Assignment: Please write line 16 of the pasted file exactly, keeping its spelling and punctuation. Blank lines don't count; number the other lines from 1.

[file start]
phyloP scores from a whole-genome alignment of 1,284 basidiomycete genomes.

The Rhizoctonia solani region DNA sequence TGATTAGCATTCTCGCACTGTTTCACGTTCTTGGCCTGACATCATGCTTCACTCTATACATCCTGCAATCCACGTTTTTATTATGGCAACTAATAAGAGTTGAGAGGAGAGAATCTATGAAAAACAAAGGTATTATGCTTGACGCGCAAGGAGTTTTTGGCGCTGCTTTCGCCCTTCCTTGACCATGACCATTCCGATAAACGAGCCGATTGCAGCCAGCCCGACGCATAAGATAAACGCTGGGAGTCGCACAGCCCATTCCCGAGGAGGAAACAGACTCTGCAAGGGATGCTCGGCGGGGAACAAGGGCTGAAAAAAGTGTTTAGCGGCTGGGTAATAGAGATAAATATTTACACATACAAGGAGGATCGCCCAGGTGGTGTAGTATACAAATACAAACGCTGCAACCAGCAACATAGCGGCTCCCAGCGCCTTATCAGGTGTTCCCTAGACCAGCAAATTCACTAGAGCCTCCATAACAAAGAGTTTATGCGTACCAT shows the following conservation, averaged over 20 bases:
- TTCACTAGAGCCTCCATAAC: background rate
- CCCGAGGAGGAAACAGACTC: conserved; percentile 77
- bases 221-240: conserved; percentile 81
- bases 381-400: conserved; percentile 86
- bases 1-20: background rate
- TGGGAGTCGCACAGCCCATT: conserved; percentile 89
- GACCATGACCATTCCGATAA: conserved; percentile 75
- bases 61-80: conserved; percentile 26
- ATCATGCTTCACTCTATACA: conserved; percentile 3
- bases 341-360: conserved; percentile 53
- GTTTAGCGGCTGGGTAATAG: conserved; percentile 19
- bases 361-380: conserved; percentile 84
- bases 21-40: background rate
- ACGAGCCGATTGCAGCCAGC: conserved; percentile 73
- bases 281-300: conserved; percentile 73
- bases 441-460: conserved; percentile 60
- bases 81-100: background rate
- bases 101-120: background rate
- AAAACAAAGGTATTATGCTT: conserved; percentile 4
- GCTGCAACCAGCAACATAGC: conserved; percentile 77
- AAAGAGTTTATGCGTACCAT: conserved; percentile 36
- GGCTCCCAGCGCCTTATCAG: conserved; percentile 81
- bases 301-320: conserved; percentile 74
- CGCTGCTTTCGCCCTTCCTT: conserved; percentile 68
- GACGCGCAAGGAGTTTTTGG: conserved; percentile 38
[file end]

- ACGAGCCGATTGCAGCCAGC: conserved; percentile 73